There were no postoperative anesthesia-related complications in either group.

Discussion

Previous studies of regional anesthesia have cited numerous postoperative benefits over general anesthesia alone. Authors argue that regional anesthesia improves postoperative recovery by decreasing postoperative nausea and vomiting and administration of anti-emetic medications. (4) Moreover, studies have demonstrated that regional anesthesia decreases postoperative narcotic administration, (1,3,5,6) overnight hospitalizations secondary to pain, (7) and length of post-anesthesia care unit stay. (3-5,8,9)

Our study did not find a significant difference between the patients receiving general anesthesia alone and those who received popliteal block with regards to the need for postoperative anti-emetic. A majority of the study patients received 4 mg of odansetron in the PACU. Only one patient in the study required an additional dose of anti-emetic, and that patient had received a popliteal block. Additionally, on assessment at 2 hours postoperatively, only one patient was noted to have nausea or vomiting. This patient was in the general anesthesia alone group. It is possible that this finding may be secondary to the anesthesiologists' practice of administering prophylactic anti-emetic medication during surgery.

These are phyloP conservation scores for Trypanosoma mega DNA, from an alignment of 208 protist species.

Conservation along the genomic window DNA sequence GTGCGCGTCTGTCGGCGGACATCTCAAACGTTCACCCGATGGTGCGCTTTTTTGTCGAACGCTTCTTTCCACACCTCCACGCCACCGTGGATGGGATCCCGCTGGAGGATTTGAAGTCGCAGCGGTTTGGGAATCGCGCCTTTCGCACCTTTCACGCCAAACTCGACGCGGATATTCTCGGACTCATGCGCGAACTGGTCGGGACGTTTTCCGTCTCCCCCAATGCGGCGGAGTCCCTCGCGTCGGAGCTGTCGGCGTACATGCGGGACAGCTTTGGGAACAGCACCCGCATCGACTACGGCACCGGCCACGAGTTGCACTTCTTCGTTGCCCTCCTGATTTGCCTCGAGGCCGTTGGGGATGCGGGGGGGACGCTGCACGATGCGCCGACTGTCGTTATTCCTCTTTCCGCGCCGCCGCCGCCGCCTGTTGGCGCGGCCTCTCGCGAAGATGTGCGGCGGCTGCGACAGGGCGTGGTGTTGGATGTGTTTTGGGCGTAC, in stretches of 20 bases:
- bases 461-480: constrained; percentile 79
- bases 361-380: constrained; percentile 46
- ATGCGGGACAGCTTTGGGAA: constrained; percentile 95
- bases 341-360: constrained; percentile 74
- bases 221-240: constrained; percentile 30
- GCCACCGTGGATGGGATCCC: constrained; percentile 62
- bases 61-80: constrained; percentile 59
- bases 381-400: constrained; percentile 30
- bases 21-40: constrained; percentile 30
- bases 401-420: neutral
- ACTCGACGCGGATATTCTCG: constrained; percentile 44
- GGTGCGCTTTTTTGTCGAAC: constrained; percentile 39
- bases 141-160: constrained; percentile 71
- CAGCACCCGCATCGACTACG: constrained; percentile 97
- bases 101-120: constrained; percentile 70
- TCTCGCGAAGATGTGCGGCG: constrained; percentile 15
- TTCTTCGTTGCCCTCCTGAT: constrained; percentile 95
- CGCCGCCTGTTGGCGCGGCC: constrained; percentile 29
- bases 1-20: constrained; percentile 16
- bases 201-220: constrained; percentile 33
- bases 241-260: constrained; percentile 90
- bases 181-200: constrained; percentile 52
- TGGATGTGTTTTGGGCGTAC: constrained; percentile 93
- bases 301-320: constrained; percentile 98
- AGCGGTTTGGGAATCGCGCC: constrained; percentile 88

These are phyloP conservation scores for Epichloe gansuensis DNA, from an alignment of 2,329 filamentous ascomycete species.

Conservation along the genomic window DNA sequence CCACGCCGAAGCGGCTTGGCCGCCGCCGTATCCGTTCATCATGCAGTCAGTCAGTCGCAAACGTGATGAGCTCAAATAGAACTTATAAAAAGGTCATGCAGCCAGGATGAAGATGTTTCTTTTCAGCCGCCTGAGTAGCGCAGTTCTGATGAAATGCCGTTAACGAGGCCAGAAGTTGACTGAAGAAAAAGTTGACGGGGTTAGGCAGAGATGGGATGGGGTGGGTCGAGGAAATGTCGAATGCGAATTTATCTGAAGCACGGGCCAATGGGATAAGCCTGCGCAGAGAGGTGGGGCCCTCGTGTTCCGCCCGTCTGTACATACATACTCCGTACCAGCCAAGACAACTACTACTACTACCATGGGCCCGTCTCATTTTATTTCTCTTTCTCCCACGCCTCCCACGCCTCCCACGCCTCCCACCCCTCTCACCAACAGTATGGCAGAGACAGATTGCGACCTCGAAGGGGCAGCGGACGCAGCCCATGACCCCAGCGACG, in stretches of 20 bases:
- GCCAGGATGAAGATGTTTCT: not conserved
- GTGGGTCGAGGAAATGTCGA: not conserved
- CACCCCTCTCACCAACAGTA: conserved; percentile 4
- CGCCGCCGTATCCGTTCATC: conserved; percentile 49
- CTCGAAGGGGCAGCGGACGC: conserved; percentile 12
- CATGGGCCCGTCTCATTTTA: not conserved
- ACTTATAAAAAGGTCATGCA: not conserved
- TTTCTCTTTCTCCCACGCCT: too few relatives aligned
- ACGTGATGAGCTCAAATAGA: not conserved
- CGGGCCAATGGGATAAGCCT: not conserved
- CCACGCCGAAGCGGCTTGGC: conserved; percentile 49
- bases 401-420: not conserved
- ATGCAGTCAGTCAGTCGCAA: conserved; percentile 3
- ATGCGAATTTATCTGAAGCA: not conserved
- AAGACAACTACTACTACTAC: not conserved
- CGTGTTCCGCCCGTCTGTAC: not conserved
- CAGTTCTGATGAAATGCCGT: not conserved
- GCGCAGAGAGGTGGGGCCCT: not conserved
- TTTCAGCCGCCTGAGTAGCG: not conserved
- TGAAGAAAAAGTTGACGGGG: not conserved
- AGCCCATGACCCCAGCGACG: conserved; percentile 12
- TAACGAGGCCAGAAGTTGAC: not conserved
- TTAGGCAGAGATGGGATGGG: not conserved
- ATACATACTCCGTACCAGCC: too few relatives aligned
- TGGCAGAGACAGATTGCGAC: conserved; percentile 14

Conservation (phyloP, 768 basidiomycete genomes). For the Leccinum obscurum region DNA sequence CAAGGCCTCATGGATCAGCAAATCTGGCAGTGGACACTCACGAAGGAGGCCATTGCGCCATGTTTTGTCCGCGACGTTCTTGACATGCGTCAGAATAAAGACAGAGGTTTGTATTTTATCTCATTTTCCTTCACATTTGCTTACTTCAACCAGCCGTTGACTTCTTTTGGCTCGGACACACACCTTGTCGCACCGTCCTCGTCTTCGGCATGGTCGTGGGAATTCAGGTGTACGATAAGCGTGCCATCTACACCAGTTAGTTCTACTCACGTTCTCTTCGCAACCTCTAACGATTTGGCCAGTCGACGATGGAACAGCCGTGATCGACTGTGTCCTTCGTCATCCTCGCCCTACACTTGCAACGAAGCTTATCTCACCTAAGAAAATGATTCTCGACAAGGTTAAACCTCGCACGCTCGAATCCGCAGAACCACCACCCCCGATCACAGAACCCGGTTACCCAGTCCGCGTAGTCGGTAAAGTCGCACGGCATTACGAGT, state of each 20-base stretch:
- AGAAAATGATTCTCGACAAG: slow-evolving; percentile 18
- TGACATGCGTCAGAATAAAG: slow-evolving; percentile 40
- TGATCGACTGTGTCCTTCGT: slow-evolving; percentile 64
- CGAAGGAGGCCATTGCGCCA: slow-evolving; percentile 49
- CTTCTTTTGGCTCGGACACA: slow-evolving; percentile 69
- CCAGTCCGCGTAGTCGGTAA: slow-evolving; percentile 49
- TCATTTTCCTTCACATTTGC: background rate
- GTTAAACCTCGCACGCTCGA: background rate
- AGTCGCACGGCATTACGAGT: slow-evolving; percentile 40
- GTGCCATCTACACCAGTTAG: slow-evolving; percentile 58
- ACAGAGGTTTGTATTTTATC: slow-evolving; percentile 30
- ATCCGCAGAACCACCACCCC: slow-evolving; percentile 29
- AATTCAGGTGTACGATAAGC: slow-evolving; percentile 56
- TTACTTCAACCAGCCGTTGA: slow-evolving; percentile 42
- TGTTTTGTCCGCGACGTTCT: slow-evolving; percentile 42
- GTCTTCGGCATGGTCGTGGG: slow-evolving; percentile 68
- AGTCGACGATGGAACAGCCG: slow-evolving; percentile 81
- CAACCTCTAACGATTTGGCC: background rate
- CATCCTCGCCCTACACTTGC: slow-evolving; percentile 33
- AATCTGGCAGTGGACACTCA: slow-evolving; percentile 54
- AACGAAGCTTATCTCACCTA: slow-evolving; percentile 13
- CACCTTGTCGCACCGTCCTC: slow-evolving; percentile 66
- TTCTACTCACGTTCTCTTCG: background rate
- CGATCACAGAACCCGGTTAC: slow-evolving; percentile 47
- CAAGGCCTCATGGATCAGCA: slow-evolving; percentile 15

Moreover, our study also found that single injection popliteal block administration did not decrease postoperative narcotic medication administration in the PACU. The amount of narcotic administered in the PACU was nearly identical between the two groups. A previous study of this cohort of patients demonstrated that patients receiving general anesthesia alone had significantly more pain as measured on the Visual Analog Scores (VAS) in the first 8 hours postoperatively. (13) However, in this study, the increased pain score did not translate into increased narcotic administration.

This lack of association between the narcotic administration and visual analog score may be attributed to a lack of understanding of regional anesthesia by PACU staff. In a multi-specialty hospital, many services do not use regional anesthesia. Therefore, staff may not be as familiar with regional anesthesia and as a result may be more likely to administer narcotic medication to postoperative patients in the recovery room as they emerge from anesthesia.